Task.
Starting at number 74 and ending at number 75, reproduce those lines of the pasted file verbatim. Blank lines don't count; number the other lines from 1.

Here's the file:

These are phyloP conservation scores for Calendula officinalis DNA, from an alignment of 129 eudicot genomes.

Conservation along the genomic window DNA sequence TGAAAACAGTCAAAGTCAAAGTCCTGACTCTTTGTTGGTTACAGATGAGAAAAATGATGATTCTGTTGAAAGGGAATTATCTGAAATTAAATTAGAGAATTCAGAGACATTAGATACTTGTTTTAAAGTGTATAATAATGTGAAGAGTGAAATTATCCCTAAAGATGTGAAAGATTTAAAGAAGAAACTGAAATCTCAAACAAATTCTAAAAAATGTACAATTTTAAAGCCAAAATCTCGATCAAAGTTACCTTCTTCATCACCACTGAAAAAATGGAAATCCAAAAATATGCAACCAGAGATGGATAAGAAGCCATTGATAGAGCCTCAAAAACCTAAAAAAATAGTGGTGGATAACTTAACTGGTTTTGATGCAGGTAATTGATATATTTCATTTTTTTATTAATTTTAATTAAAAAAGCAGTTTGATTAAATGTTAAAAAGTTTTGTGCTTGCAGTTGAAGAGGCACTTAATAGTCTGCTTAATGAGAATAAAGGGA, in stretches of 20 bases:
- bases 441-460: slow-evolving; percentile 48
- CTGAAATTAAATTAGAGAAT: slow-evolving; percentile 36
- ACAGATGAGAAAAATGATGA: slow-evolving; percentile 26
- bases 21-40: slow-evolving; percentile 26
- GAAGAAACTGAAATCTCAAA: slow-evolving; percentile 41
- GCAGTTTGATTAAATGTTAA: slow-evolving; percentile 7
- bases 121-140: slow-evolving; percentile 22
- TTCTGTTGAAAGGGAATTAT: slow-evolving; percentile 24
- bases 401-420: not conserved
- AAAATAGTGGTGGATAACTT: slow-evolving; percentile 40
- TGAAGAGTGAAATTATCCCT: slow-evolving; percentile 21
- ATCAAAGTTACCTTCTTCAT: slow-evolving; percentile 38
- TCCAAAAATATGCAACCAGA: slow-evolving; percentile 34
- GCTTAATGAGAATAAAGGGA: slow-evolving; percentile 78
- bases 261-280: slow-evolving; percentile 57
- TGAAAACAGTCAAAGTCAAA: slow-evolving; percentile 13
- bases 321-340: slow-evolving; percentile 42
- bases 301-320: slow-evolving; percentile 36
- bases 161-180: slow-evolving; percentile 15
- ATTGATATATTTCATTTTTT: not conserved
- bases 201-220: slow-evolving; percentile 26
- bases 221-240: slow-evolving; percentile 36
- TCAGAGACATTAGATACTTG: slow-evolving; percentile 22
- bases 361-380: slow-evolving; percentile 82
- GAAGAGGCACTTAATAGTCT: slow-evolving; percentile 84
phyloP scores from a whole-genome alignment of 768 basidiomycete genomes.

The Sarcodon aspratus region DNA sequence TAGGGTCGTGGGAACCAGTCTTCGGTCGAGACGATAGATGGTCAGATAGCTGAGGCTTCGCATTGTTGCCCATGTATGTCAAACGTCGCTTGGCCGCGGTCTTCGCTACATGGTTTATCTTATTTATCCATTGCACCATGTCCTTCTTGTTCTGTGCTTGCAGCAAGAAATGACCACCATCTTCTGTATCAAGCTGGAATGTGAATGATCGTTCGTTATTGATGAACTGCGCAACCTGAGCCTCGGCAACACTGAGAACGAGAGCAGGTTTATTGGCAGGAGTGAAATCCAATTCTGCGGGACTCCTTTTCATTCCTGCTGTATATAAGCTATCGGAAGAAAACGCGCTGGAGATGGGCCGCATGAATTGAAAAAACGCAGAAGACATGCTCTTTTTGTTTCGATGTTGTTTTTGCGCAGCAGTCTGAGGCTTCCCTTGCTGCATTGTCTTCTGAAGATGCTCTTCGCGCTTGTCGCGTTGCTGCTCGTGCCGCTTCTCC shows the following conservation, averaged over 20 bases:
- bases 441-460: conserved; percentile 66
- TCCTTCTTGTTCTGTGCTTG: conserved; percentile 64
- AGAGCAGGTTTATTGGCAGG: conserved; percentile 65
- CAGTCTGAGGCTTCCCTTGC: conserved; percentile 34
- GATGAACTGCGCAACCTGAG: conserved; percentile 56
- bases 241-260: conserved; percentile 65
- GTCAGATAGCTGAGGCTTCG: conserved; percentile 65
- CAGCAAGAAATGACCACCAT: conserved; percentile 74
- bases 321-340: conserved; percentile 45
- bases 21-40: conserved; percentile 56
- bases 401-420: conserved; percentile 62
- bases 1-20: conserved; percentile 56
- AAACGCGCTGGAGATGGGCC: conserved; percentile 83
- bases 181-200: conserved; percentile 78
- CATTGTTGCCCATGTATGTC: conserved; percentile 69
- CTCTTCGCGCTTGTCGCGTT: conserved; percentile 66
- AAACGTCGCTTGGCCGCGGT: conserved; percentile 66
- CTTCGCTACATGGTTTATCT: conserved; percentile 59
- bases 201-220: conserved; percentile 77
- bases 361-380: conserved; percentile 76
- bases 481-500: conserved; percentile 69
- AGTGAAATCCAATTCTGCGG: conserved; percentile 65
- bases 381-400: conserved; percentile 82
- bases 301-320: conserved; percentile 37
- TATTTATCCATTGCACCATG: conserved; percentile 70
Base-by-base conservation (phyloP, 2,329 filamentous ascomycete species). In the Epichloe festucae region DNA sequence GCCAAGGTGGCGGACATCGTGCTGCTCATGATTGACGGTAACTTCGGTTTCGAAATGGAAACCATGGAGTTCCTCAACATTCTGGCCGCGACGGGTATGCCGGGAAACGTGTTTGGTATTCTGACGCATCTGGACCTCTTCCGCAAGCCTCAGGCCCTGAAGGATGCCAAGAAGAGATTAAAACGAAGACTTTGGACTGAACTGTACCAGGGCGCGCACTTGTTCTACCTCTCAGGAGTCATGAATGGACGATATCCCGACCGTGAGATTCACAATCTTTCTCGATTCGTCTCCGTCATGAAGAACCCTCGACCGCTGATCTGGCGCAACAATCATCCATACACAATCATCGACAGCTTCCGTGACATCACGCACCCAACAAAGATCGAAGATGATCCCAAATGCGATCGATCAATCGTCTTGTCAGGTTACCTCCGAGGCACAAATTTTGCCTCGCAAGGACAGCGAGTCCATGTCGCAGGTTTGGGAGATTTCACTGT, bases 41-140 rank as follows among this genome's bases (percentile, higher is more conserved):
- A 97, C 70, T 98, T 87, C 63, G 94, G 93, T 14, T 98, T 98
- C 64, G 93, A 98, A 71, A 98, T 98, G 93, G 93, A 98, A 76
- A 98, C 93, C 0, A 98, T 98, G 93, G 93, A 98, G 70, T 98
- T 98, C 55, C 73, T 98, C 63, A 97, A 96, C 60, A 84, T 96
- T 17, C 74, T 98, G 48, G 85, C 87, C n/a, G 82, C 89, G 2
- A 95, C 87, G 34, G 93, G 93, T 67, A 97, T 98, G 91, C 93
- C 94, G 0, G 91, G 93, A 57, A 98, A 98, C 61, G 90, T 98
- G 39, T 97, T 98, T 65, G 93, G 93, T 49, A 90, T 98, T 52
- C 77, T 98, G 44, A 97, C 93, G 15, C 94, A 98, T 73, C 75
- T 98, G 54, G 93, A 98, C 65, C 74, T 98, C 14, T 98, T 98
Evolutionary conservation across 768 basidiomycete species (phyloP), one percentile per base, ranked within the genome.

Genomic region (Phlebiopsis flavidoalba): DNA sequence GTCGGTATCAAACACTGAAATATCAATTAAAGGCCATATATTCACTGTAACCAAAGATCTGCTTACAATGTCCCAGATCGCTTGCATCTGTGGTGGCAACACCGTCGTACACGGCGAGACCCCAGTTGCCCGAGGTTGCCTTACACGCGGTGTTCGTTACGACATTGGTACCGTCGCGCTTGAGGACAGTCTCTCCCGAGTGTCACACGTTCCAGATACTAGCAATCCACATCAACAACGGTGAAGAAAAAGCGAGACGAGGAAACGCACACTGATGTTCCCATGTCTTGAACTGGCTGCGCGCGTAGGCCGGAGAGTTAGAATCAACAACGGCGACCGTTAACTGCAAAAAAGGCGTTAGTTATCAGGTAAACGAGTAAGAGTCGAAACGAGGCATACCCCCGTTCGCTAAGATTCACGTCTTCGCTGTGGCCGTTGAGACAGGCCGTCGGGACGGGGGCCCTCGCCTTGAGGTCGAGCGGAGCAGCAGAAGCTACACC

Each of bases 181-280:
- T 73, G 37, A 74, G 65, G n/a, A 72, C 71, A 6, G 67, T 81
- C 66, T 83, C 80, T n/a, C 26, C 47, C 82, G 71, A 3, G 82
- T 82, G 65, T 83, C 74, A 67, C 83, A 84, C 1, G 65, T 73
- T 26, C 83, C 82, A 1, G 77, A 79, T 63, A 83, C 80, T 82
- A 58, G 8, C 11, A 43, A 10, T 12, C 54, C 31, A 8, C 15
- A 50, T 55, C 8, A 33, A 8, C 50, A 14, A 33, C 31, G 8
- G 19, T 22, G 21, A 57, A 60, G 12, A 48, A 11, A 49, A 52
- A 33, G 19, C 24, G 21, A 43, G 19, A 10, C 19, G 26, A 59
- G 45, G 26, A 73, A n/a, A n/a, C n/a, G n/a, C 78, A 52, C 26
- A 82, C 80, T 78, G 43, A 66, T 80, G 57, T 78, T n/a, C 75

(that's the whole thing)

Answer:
- A 50, T 55, C 8, A 33, A 8, C 50, A 14, A 33, C 31, G 8
- G 19, T 22, G 21, A 57, A 60, G 12, A 48, A 11, A 49, A 52